Teen's selfless heroism in Great Barrington mountain rescue lauded with award, medal

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GREAT BARRINGTON — When Henry Grant scrambled up a Monument Mountain ledge last summer, he put his own life at risk to help an injured woman.

Grant, 18, had to shimmy on all fours along a narrow path, digging in the dirt with his hands and feet for traction, to reach the woman, who had fallen about 75 feet from the Squaw Peak overlook above.

His selfless actions paid off for the woman, whom he comforted until rescuers could help safely evacuate them.And now they have paid off for Grant: The South Egremont man has been honored with a Lifesaving Award — and $5,000 — from the Humane Society of the Commonwealth of Massachusetts."At first I just thought it was another reporter asking to write about [the rescue]," Grant said of the unusual phone call he received last month. "It turned out to be a small organization that scans newspapers to find instances of rescues."The nonprofit society was established in 1786 to save lives, and to honor the heroic acts of people who risk their lives to save others.

The society is based in Chestnut Hill, and its board meets every few months and considers nominations based on recent rescues in which the level of risk to the good Samaritan is high, according to Jane Zuroff, the society's administrator. The recipients have to be residents of Massachusetts who perform a rescue anywhere, or a nonresident recipient who saves someone in Massachusetts, Zuroff said.

Public safety employees and military personnel are excluded, unless they are off-duty. Families of lifesavers can receive awards if the person attempting the rescue dies.

By a unanimous vote, Grant received the silver medal Lifesaver Award, the society's highest honor.

"It's very discreet," said Allison Weber, who scans the news for the society. "It's only between the organization and the hero themselves."

Grant was shy to talk about it, but grateful.

"It's pretty cool, especially being in college, where money is always wanted," said the Ithaca College business major. "It was totally unexpected."

Now he is in the company of those who have pulled people from burning cars and buildings, saved them from drowning, or located a downed aircraft on a Berkshire mountainside amid subzero temperatures.

Grant was hiking with his mother Aug. 10 when he was seized by an impulse to help the woman, Paula Kaplan-Reiss, who suffered more than a dozen broken bones and a concussion in the fall.

"Her husband was calling her name, and there was no response," he told The Eagle after the rescue.

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Grant rushed to the area and found her perched on a ledge 25 feet above, in a kneeling position, and about to slip off every time she tried to move. He told her to hold still, called 911 and crawled up the side of the mountain on all fours to stay near her until rescuers arrived.

Another man soon joined him, and the two kept her occupied while waiting hours for rescuers to rappel down, treat her and lift all of them back up to the peak.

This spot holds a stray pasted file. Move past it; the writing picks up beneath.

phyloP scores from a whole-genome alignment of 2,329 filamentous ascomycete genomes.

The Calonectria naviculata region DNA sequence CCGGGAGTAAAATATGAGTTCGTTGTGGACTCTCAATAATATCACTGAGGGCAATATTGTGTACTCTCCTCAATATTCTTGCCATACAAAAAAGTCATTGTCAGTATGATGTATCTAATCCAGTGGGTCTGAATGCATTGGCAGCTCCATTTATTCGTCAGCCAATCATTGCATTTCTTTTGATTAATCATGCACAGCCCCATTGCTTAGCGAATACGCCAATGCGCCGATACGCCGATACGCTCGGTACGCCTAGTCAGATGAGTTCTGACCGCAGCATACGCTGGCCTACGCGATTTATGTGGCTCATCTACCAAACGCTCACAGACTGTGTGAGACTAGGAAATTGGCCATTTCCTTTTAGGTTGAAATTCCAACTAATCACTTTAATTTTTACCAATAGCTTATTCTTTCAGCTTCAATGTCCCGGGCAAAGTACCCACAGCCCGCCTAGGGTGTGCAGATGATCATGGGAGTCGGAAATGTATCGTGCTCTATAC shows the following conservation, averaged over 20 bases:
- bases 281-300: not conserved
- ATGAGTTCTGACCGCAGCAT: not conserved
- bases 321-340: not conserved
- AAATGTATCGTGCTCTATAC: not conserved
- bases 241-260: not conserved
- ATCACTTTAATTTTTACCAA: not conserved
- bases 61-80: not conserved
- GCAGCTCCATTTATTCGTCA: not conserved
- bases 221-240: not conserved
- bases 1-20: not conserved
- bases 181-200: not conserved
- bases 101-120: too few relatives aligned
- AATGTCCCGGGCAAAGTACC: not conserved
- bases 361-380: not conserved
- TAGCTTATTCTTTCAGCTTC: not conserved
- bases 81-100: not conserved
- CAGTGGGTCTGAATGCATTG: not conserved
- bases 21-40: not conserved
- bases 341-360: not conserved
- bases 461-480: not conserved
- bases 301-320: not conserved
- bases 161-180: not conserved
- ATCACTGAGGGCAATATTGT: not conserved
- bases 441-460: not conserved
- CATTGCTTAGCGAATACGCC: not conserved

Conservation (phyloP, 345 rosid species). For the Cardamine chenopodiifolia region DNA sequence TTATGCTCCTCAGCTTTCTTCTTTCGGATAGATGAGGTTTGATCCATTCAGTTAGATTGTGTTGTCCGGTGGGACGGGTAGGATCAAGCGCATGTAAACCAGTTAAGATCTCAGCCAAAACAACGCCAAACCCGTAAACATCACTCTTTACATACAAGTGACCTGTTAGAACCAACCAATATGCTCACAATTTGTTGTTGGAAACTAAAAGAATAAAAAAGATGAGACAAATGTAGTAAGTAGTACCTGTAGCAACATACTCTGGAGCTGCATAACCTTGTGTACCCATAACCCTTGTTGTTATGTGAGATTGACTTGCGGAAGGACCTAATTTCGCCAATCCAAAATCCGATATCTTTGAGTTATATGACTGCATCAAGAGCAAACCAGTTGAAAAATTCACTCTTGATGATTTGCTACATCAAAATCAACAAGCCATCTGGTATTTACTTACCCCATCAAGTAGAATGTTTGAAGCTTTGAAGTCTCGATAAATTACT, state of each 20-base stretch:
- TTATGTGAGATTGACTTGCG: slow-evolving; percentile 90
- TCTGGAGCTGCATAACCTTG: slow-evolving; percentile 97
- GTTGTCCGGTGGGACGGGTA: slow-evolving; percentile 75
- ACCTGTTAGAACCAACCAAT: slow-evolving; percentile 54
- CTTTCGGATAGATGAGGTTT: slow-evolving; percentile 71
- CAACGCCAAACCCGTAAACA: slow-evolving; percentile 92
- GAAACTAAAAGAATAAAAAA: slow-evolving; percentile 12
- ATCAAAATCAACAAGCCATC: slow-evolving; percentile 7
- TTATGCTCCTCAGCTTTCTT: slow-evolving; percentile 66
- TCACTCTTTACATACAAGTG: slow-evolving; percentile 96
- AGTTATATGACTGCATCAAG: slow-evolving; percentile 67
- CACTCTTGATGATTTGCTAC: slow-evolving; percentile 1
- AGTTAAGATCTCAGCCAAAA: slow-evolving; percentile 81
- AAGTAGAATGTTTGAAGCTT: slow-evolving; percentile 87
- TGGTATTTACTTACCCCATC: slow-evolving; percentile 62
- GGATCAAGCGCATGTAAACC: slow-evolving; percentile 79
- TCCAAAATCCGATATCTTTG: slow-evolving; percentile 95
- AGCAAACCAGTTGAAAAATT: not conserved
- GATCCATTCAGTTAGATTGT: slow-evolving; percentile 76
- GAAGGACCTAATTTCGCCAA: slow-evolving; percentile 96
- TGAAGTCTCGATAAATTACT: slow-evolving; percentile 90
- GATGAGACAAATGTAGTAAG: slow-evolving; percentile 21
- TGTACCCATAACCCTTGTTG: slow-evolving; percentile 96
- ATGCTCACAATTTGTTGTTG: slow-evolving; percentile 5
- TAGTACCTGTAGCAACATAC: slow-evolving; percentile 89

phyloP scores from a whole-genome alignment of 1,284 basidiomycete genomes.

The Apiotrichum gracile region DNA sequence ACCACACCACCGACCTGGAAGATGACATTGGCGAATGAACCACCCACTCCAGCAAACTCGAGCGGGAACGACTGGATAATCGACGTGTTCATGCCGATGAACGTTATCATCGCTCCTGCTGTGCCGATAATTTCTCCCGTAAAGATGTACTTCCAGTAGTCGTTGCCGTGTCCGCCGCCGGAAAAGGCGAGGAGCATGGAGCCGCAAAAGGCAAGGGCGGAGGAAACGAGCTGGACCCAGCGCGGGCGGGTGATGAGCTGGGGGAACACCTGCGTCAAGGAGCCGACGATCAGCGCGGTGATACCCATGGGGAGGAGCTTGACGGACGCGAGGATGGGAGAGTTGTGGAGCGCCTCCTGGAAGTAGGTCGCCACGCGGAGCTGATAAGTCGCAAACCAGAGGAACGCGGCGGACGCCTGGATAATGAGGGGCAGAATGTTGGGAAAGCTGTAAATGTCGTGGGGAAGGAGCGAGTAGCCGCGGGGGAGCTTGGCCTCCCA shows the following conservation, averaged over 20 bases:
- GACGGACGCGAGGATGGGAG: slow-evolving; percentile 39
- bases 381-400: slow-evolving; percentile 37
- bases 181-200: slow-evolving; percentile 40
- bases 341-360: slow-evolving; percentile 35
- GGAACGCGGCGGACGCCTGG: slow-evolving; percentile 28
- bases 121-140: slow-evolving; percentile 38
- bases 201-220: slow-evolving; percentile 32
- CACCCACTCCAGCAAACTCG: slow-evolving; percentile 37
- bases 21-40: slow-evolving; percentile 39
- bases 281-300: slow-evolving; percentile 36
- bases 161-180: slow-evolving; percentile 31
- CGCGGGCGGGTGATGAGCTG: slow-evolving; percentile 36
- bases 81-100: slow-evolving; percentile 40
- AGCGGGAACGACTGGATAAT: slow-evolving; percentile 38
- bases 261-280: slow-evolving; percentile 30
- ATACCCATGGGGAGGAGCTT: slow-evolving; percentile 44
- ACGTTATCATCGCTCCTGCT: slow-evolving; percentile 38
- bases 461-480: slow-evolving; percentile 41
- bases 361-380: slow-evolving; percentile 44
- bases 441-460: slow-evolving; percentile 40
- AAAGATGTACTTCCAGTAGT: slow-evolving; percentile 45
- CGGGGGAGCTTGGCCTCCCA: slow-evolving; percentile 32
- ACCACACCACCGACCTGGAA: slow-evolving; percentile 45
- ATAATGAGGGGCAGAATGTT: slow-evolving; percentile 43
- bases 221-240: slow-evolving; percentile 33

Kaplan-Reiss said that she'll always be grateful for Grant's impulse of selflessness.

"He wasn't expecting [an award], and that's not why he did it," she said.

Zuroff said it was the level of risk to himself that that inspired the trustees to give the award to Grant.

The society also gives grants to other nonprofits with programs that prevent accidents, injury and death, primarily in the water, and related health sciences and other academic research. Some of those recipients include the U.S. Coast Guard Auxiliary's New Bedford Flotilla and Boston MedFlight.

Historically, the society centered its work around the prevention of drowning on the open seas as a result of shipwrecks, and its mission was inspired by the British Humane Society, according to its website. But, its aim was always to prevent situations that were a recipe for water deaths. It made broad efforts, including funding supplies of lifeboats, and building a bathhouse on the Charles River in 1798 because Harvard students were drowning while bathing.

The first medal and 28 shillings was awarded to a man in 1786 for saving a boy who fell through the ice on a mill pond.

But, the incident at Monument Mountain isn't the first Berkshires rescue that has led to a Lifesaver Award.

Thomas Melucci, 18, received one in 2003 after locating a downed aircraft and hiking up a Monterey mountain in subzero temperatures to look for survivors. On March, 5, 2003, a private plane carrying a couple and their five children crashed on Mount Wilcox in Beartown State Forest.

Melucci, of Halifax, had served with the Plymouth Civil Air Patrol, and was alerted by his beeper to the site of the crash. The high school senior and several others drove through a blizzard to get there, and joined other crews, hiking through the snow to reach the survivors, who were suffering from extreme hypothermia from spending 18 hours on the mountainside.

Melucci and his team found a boy, 2, in a stream bed. Two other boys, ages 5 and 10, also survived.

Heather Bellow can be reached at hbellow@berkshireeagle.com or on Twitter @BE_hbellow and 413-329-6871.


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